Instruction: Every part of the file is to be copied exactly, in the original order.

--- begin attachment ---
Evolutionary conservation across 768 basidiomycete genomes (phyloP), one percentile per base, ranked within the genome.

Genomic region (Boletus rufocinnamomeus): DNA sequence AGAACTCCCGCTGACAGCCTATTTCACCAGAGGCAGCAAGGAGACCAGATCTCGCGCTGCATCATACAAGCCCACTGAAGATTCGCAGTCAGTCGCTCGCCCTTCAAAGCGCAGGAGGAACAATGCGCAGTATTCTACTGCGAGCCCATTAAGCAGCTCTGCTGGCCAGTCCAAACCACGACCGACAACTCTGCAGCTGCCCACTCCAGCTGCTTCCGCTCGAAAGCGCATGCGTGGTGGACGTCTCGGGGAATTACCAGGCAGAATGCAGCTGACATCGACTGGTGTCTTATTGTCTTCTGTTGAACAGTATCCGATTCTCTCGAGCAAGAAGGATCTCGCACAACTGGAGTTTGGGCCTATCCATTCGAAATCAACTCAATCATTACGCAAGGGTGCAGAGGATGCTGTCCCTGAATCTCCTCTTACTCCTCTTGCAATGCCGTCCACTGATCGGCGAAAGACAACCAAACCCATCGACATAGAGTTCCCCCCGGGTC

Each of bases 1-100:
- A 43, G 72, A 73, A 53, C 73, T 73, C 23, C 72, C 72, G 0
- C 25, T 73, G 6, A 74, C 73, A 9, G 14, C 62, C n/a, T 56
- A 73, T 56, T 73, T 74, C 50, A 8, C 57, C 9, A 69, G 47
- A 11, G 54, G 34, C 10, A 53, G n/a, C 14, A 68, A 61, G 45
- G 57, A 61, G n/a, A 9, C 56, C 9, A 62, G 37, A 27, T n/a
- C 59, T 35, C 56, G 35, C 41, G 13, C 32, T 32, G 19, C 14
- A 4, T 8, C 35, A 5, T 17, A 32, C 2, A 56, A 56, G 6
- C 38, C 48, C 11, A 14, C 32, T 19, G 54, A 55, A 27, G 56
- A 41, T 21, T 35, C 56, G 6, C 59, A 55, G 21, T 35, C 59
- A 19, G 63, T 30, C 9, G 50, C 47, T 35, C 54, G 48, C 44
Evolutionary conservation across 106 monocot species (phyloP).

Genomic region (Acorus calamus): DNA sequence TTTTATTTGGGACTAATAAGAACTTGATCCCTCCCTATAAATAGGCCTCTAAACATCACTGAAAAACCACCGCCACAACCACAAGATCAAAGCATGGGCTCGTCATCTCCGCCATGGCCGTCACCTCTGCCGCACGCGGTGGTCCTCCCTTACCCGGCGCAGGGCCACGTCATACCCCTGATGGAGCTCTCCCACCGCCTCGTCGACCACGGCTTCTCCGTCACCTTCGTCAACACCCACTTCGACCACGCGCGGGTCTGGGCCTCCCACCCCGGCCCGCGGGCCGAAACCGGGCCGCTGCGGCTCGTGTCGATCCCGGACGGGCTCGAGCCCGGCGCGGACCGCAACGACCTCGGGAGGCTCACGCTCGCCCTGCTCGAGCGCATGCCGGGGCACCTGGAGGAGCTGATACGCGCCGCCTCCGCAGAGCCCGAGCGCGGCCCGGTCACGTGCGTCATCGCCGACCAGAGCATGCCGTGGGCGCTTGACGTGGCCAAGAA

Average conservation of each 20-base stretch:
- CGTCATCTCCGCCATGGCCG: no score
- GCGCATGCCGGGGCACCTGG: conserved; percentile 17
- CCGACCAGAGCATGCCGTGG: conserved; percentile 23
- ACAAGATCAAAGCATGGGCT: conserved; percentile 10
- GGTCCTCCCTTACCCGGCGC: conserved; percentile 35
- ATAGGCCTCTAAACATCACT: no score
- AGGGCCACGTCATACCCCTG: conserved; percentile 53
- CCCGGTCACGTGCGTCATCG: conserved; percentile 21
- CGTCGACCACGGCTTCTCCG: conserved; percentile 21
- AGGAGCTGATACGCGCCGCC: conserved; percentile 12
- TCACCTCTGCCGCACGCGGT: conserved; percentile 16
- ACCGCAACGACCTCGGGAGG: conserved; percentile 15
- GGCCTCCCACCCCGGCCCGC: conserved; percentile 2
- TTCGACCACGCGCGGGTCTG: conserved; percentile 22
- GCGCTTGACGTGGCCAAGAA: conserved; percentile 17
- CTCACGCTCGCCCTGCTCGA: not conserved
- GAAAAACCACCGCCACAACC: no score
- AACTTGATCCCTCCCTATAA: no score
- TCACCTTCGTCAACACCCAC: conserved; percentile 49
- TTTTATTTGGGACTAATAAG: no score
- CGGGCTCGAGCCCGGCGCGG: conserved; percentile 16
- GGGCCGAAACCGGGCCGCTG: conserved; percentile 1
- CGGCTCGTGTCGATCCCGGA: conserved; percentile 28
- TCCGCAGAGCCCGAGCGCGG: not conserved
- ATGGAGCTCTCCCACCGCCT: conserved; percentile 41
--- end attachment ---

Evolutionary conservation across 768 basidiomycete genomes (phyloP), one percentile per base, ranked within the genome.

Genomic region (Boletus rufocinnamomeus): DNA sequence AGAACTCCCGCTGACAGCCTATTTCACCAGAGGCAGCAAGGAGACCAGATCTCGCGCTGCATCATACAAGCCCACTGAAGATTCGCAGTCAGTCGCTCGCCCTTCAAAGCGCAGGAGGAACAATGCGCAGTATTCTACTGCGAGCCCATTAAGCAGCTCTGCTGGCCAGTCCAAACCACGACCGACAACTCTGCAGCTGCCCACTCCAGCTGCTTCCGCTCGAAAGCGCATGCGTGGTGGACGTCTCGGGGAATTACCAGGCAGAATGCAGCTGACATCGACTGGTGTCTTATTGTCTTCTGTTGAACAGTATCCGATTCTCTCGAGCAAGAAGGATCTCGCACAACTGGAGTTTGGGCCTATCCATTCGAAATCAACTCAATCATTACGCAAGGGTGCAGAGGATGCTGTCCCTGAATCTCCTCTTACTCCTCTTGCAATGCCGTCCACTGATCGGCGAAAGACAACCAAACCCATCGACATAGAGTTCCCCCCGGGTC

Each of bases 1-100:
- A 43, G 72, A 73, A 53, C 73, T 73, C 23, C 72, C 72, G 0
- C 25, T 73, G 6, A 74, C 73, A 9, G 14, C 62, C n/a, T 56
- A 73, T 56, T 73, T 74, C 50, A 8, C 57, C 9, A 69, G 47
- A 11, G 54, G 34, C 10, A 53, G n/a, C 14, A 68, A 61, G 45
- G 57, A 61, G n/a, A 9, C 56, C 9, A 62, G 37, A 27, T n/a
- C 59, T 35, C 56, G 35, C 41, G 13, C 32, T 32, G 19, C 14
- A 4, T 8, C 35, A 5, T 17, A 32, C 2, A 56, A 56, G 6
- C 38, C 48, C 11, A 14, C 32, T 19, G 54, A 55, A 27, G 56
- A 41, T 21, T 35, C 56, G 6, C 59, A 55, G 21, T 35, C 59
- A 19, G 63, T 30, C 9, G 50, C 47, T 35, C 54, G 48, C 44
Evolutionary conservation across 106 monocot species (phyloP).

Genomic region (Acorus calamus): DNA sequence TTTTATTTGGGACTAATAAGAACTTGATCCCTCCCTATAAATAGGCCTCTAAACATCACTGAAAAACCACCGCCACAACCACAAGATCAAAGCATGGGCTCGTCATCTCCGCCATGGCCGTCACCTCTGCCGCACGCGGTGGTCCTCCCTTACCCGGCGCAGGGCCACGTCATACCCCTGATGGAGCTCTCCCACCGCCTCGTCGACCACGGCTTCTCCGTCACCTTCGTCAACACCCACTTCGACCACGCGCGGGTCTGGGCCTCCCACCCCGGCCCGCGGGCCGAAACCGGGCCGCTGCGGCTCGTGTCGATCCCGGACGGGCTCGAGCCCGGCGCGGACCGCAACGACCTCGGGAGGCTCACGCTCGCCCTGCTCGAGCGCATGCCGGGGCACCTGGAGGAGCTGATACGCGCCGCCTCCGCAGAGCCCGAGCGCGGCCCGGTCACGTGCGTCATCGCCGACCAGAGCATGCCGTGGGCGCTTGACGTGGCCAAGAA

Average conservation of each 20-base stretch:
- CGTCATCTCCGCCATGGCCG: no score
- GCGCATGCCGGGGCACCTGG: conserved; percentile 17
- CCGACCAGAGCATGCCGTGG: conserved; percentile 23
- ACAAGATCAAAGCATGGGCT: conserved; percentile 10
- GGTCCTCCCTTACCCGGCGC: conserved; percentile 35
- ATAGGCCTCTAAACATCACT: no score
- AGGGCCACGTCATACCCCTG: conserved; percentile 53
- CCCGGTCACGTGCGTCATCG: conserved; percentile 21
- CGTCGACCACGGCTTCTCCG: conserved; percentile 21
- AGGAGCTGATACGCGCCGCC: conserved; percentile 12
- TCACCTCTGCCGCACGCGGT: conserved; percentile 16
- ACCGCAACGACCTCGGGAGG: conserved; percentile 15
- GGCCTCCCACCCCGGCCCGC: conserved; percentile 2
- TTCGACCACGCGCGGGTCTG: conserved; percentile 22
- GCGCTTGACGTGGCCAAGAA: conserved; percentile 17
- CTCACGCTCGCCCTGCTCGA: not conserved
- GAAAAACCACCGCCACAACC: no score
- AACTTGATCCCTCCCTATAA: no score
- TCACCTTCGTCAACACCCAC: conserved; percentile 49
- TTTTATTTGGGACTAATAAG: no score
- CGGGCTCGAGCCCGGCGCGG: conserved; percentile 16
- GGGCCGAAACCGGGCCGCTG: conserved; percentile 1
- CGGCTCGTGTCGATCCCGGA: conserved; percentile 28
- TCCGCAGAGCCCGAGCGCGG: not conserved
- ATGGAGCTCTCCCACCGCCT: conserved; percentile 41